New Breed: Why UFC's Next Generation Is Taking Over

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New Breed: Why UFC's Next Generation Is Taking Over

http://img164.imageshack.us/img164/816/richfranklinnose2iu7.jpgIt should come as no surprise to those who follow the combat arts that a new generation of fighters is on the rise.

Some fans and writers cite age, lack of fire, or even just plain bad luck in explaining the multitude of losses suffered by once-great UFC stars in the last two years.

Chuck Liddell and Rich Franklin have both lost twice. Matt Hughes is no longer a champion. Even Royce Gracie, one of the sport's biggest legends, was pounded senseless by Hughes at UFC 60 last year.

So what gives?

The answer is deceptively simple yet often overlooked: It all comes down to training.

Not the kind of day-to-day fight preparation that all fighters engage in—but rather the initial training that the UFC's new warriors received when they first took up martial arts in their youth.

In the early days of the UFC—before there were rounds, time limits, gloves, or even a referee—it was all about style-versus-style. More often than not, pure strikers were dismantled by grapplers like Gracie—because once on the ground, they were essentially helpless.

This led to the initial wave of Brazilian jiujitsu hysteria, and the first major evolution in the sport.

Strikers realized that they'd better learn some grappling, or at least develop a solid takedown defense. Grapplers, for their part, quickly learned that they needed at least some rudimentary boxing skills in order to finish downed opponents.

The first fighter to successfully employ this approach was Ken Shamrock. He was followed by the likes of Randy Couture, Matt Hughes, Frank Shamrock, Tito Ortiz, and Don Frye—grapplers who'd developed their boxing skills and used what has since become known as the "ground-and-pound" technique.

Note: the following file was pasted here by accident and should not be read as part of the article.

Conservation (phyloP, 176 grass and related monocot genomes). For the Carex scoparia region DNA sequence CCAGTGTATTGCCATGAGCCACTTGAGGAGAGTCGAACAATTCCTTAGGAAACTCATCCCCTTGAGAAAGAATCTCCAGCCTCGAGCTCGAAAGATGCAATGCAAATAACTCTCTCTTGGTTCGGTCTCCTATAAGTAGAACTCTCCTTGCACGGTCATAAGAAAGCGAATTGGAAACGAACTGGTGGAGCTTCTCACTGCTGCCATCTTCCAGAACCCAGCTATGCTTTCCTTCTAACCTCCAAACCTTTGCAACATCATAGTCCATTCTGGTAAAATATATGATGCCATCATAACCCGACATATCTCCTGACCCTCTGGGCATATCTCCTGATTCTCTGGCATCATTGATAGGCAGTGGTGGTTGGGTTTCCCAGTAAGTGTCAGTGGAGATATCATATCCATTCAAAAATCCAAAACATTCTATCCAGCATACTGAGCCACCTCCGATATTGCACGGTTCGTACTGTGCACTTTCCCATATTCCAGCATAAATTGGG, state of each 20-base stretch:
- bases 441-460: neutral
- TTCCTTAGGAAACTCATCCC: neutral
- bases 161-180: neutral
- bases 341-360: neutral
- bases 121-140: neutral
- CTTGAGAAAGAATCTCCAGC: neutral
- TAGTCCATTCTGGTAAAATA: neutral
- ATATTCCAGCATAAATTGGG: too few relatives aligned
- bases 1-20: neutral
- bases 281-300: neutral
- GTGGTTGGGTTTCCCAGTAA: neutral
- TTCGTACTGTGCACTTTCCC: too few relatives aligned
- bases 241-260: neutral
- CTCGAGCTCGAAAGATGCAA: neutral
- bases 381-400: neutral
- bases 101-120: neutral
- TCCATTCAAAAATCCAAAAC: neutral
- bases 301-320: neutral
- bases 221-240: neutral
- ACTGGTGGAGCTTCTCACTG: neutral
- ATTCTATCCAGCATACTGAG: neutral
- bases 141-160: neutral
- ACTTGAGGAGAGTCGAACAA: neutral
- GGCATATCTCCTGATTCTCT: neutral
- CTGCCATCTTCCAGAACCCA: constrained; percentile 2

That second generation of UFC superstars remained on top for the better part of the last decade, but things have begun to shift again.  

It's not that the new fighters are using a different skill set than their predecessors—it's that many of them have trained the majority of their lives as well-rounded MMA fighters.

Think about it: A fighter like 24-year-old Georges St. Pierre has been watching the evolution of the UFC since he was 10 years old. Even fighters like Matt Serra and Anderson Silva—both in their early 30s—have grown up with the sport.

The new breed of fighters could see, as fans, what worked and what didn't—without having to endure the physical punishment of learning it in the ring.

Granted, a great fighter is still a great fighter, and it will be a few years before the Chuck Liddells and Randy Coutures of the world have stepped aside for the newcomers. But the planets are aligned for the next great MMA evolution.

In another five years, nearly every active fighter will have grown up knowing what the sport was and what it wasn't—and precisely what skill set it would take to be competitive in it.

It's only a matter of time. 

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